asked the Lord President of the Council what progress he has made in working out the machinery by which a national referendum may be conducted.
I would refer the hon. Gentleman to the statement made by my right hon. Friend the Prime Minister on Thursday 23rd January.
Does the Lord President accept that, having proposed such a constitutional innovation, there is a particular obligation upon him to ensure that the procedures and provisions of his referendum do the minimum possible damage to the House of Commons and the free exercise of judgment by its Members? To that end, will he give serious weight to the argument that, whereas the purpose of a General Election is to choose representatives here of particular constituencies, the purpose of a national referendum is to produce a national result? Will he arrange for the votes to be counted accordingly?
The Labour Party put this proposal in its manifesto and we won the General Election. The method of counting the votes is a very controversial matter. There are three points of view, and we shall certainly put in the White Paper the various courses and our proposals.
Does my right hon. Friend agree that there are many of us on the Government side of the House who, while not particularly hostile to the Common Market, have never particularly opposed a referendum? Will he bear in mind that those who support the Common Market do a great disservice to their cause if they get particularly anxious about having a referendum? Is he aware that many of us on the Government side of the House, on both sides of the issue, pay tribute to the Lord President for the way in which he has tried to organise a referendum which is fair to all?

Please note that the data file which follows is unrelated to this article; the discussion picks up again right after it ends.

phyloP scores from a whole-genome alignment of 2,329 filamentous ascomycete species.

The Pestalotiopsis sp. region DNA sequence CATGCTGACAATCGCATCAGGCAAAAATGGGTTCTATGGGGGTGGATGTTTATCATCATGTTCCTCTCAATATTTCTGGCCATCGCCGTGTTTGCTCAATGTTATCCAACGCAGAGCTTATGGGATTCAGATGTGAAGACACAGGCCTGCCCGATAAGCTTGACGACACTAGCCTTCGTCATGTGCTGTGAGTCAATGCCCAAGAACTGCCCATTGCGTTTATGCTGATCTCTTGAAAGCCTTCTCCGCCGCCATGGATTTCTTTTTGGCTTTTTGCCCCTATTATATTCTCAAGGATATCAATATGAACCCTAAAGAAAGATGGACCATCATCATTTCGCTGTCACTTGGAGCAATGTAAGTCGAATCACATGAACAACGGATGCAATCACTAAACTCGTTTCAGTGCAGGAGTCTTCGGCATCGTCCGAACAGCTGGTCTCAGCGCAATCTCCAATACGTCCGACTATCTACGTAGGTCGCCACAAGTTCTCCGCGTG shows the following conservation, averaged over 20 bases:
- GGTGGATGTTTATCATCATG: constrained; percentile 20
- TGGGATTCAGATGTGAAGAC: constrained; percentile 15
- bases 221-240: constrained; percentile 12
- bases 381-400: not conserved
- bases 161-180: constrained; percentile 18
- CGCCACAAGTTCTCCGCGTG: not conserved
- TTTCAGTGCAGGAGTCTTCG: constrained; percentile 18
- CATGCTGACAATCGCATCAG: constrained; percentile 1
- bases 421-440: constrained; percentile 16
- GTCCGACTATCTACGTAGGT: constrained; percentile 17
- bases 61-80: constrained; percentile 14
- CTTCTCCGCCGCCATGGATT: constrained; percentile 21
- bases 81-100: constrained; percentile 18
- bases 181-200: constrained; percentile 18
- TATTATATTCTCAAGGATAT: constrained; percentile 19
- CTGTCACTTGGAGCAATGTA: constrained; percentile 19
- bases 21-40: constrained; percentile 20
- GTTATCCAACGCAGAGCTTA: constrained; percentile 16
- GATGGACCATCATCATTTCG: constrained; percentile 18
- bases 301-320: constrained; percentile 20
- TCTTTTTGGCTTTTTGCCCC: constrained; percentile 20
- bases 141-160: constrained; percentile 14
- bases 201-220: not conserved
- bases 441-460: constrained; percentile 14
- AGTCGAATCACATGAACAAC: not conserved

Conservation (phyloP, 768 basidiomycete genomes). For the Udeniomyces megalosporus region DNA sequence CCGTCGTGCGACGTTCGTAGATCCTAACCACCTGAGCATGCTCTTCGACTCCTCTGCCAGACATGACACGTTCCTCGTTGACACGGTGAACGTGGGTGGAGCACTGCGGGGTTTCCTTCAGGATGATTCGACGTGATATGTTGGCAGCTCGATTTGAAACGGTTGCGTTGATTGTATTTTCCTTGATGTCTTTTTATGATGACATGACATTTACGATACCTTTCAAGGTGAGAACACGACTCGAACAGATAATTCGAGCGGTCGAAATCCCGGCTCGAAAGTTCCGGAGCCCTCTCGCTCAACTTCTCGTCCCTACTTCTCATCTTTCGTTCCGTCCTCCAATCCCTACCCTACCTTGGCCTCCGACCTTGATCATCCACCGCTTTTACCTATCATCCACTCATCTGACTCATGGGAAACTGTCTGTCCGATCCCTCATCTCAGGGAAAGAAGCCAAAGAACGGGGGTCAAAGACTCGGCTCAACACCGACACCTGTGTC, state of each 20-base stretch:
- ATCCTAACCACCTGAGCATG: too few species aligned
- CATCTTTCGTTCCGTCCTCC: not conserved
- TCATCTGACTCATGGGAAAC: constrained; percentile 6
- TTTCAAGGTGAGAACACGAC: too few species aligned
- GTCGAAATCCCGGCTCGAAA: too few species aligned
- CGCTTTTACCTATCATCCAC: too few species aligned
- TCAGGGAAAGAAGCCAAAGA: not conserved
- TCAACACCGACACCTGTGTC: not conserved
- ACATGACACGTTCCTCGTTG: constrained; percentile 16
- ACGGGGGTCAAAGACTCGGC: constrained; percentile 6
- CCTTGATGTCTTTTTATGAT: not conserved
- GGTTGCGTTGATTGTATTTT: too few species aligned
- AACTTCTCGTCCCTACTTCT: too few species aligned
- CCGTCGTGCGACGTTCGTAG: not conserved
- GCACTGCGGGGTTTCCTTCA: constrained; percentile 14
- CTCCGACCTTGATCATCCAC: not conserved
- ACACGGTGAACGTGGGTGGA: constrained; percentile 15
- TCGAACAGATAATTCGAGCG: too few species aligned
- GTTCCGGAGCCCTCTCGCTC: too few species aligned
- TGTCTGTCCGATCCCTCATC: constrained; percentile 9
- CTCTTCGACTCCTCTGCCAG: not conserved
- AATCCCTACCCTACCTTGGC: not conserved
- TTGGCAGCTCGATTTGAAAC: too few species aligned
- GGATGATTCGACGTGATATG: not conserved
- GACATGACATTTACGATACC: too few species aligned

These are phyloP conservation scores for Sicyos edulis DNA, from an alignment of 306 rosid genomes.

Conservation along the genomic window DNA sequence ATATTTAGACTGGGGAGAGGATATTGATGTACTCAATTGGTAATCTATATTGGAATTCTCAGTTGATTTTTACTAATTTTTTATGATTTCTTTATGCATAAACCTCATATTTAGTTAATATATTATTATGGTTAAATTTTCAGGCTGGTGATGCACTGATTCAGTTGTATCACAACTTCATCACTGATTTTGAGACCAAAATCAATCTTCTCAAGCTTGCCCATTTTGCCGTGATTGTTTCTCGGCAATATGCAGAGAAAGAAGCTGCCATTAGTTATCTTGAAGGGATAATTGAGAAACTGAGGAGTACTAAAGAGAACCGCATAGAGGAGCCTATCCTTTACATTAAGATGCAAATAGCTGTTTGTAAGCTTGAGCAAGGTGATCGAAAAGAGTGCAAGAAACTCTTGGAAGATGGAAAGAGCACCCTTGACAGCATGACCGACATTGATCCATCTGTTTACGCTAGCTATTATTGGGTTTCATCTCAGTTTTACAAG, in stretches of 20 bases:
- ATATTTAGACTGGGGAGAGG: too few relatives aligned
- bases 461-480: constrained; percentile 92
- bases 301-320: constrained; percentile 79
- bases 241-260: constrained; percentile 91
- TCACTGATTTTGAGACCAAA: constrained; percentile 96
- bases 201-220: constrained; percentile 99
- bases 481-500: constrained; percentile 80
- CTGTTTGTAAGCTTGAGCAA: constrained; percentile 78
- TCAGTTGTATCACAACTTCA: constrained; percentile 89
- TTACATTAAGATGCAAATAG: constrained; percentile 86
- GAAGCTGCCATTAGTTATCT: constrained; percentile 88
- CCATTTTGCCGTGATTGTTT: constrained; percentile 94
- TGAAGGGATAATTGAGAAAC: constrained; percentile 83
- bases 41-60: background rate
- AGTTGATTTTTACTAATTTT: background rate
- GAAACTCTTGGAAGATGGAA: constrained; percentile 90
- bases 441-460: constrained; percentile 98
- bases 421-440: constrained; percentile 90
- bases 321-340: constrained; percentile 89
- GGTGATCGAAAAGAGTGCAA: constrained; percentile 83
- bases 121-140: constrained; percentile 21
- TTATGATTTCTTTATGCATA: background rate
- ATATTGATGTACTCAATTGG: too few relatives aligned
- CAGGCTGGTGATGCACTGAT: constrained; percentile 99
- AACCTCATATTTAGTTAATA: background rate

I am very grateful to my hon. Friend. We are working out our proposals. As my right hon. Friend the Prime Minister said, we intend to publish a White Paper—I hope towards the end of next month—and to have a debate in the House.
Will the right hon. Gentleman say whether in the formulation of the question or questions to be answered there will be any reference to the treaty obligations incurred?
It is much too early to say. Certainly the question will be part of the legislation, and the White Paper itself will discuss the question.
Will my right hon. Friend say whether members of another place and the Royal Family will be allowed to vote in this national referendum?
I think it would be fair for members of another place to be given a vote on this occasion. After all, they are on the local government voters' list.
Is the right hon. Gentleman aware that not everyone in the House will agree that the Prime Minister made everything absolutely clear last week? Is he further aware that, in so far as anyone feels any sympathy for anybody on this subject, it is directed to the parliamentary draftsmen, who will have an almost intolerably difficult task?
I am sure that the general opinion of the House is that the Prime Minister shed a great deal of light on a unique and novel proposal. Certainly the parliamentary draftsmen are not going to have an easy task, but the legislation itself will not be all that complicated, or too long.